I didn’t try to get an agent for my nonfiction b/c know what a long shot it is, with tons of waiting, rejection, etc. I’m trying to get one for my fiction but will probably self publish it as well if I don’t have any luck. I self-published a couple of cookbooks years ago that I’m actually re-releasing this spring. It’s fun to work it, and you are a huge help and support. Not sure I would have done it without your books and advice.

Thank you. How do you like being an Indie author? Pros and cons?

I like being hands on as an Indie author, writing the press releases, stalking people like you (haha) and working it! I actually published a book on log homes with a publisher but between you and me, not sure what they did to promote it. It makes sense to cut out the middle man in my case and so far, I’m having a ball. The people I’ve ‘met’ online and on your site are incredibly helpful and kind. They all seem to want to ‘pay it forward’ and help another indie out. Nothing cut-throat or competitive at all so far and I am so happy to be part of such a kind and giving community. 

Happy to have you with us. The following is from Ferris Robinson’s book, Dogs and Love – Stories of Fidelity.

dogs and love - stories of fidelityPuppy Training – Who’s Training Who?

I am determined to house train my new puppy. I take him outside several times a day, my pocket heavy with treats. I say “Hurry up!” like my training manual suggests so that he will learn to relieve himself immediately upon hearing that phrase.
On a mission, I walk him down the path to my garden. So far he is in no hurry at all, despite my suggestions. Instead he sticks his nose in a clump of bee balm and sniffs. I pinch off a red fringed blossom and squeeze it in my hand, breathing in the sharp fragrance.
“Hurry up!” I coax as he meanders along the path, smelling the carmine-red spiraea and the tips of the lavender and the frothy yellow yarrow that spills over the path. Finally I give up and take a seat on the wooden bench my husband gave me a few years ago. It is the perfect accent piece for my garden, but to my knowledge, has never been used. I am glad to have a spot in the shade to wait. “Hurry up!” I say again as he wanders further down the path.
I have spent countless hours in this garden, but I am always working on a project. I weed constantly. I keep the bird feeder full and the hydrangeas watered and I spread pine straw on a regular basis. When I look at my backyard it is to see what needs replacing and what needs to be added.
This is the first time I have ever sat down and looked at my garden without criticism. I am still. Right beside me an oversized bumblebee trundles over a violet butterfly bush bloom. The bee clings, now upside down, to the conical blossom that has rolled over under the insect’s weight. Undeterred, he continues his mission, frantically eating pollen with what appears to be six hands.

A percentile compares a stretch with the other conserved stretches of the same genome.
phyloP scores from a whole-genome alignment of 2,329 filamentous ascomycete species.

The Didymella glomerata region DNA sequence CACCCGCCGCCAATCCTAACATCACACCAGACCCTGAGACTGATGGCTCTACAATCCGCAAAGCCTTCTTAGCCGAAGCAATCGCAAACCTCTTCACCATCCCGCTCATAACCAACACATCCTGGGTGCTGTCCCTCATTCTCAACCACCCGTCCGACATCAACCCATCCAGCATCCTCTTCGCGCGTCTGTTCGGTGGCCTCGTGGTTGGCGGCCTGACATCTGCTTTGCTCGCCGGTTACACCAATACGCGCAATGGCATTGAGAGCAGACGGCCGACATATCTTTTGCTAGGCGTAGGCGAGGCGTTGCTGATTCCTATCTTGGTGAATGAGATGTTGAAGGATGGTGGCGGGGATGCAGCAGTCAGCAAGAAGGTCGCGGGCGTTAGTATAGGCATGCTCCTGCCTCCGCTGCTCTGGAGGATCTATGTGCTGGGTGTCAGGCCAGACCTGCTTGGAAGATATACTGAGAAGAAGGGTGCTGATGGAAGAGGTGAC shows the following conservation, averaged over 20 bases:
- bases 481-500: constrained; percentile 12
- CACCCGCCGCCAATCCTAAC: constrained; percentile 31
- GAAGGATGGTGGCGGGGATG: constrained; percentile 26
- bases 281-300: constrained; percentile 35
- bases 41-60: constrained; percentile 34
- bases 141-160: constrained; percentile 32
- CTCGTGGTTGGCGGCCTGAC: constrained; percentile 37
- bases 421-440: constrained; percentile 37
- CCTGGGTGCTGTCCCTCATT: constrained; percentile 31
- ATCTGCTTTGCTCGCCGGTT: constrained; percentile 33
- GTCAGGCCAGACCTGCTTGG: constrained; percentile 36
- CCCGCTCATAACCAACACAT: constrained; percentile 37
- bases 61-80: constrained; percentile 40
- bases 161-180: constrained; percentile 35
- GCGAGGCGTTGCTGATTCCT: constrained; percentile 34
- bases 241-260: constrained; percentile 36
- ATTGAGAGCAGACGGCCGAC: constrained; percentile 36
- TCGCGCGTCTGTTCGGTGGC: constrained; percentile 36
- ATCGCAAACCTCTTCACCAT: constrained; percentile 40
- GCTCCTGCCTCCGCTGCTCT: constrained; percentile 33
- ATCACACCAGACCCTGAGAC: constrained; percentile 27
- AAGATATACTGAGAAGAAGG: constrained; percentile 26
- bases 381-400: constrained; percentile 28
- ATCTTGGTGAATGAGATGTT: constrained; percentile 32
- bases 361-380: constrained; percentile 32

There is a butterfly on another bloom, methodically opening and closing his brown and orange wings. I lean in closer and peer at his busy whirl of antennae as he vigorously sips up nectar. He seems completely unaware of me.
I am still. There is another bee so close to me I could touch him, but he looks different. His tiny body is a soft mossy green and he has a fan tail. Suddenly I realize it is not a bee at all, but a baby hummingbird. His whirring wings make no noise and I wonder if the motorized hum grown hummingbirds make comes with age. I don’t move as I watch him immerse most of his little torso in a single bloom of a vivid pink phlox. I listen hard to see if I can hear him. I can’t.
Instead, I hear the trill of a bird from the woods, then a repetitive chirp-chirp-chirp of another, and then a frenzied twitter of what must be a flock of the same bird. I cannot see any of these birds, but know I am hearing different ones.
A goldfinch glides in for a perfect landing on my full feeder. He is bright crayon yellow and pops out against the black sunflower seeds. I drink him in.
My puppy comes barreling down the path and jumps up on my lap, joyfully licking my chin. He has sniffed every flower and chased every bee and noticed every single thing in the garden. I glance at my watch and realize almost half an hour has passed and I have no idea if my mission was accomplished or not. Still, I do not tell him to hurry up.
I feel the vibration of the baby hummingbird just behind my ear, but I never hear a sound. The leaves rustle and there is a late summer breeze on my face and I think what a lovely spot I have in the world. I am thankful my little dog has not learned how to ‘hurry up’. I gaze out at the garden and think of all I would have missed if he had. I stroke my little dog’s ear and wonder if that was his mission all along.

I enjoyed this very much and know other readers will too. Read more about author Ferris Robinson at her blog.

Click here for the home page of How to Make, Market and Sell Ebooks All for Free.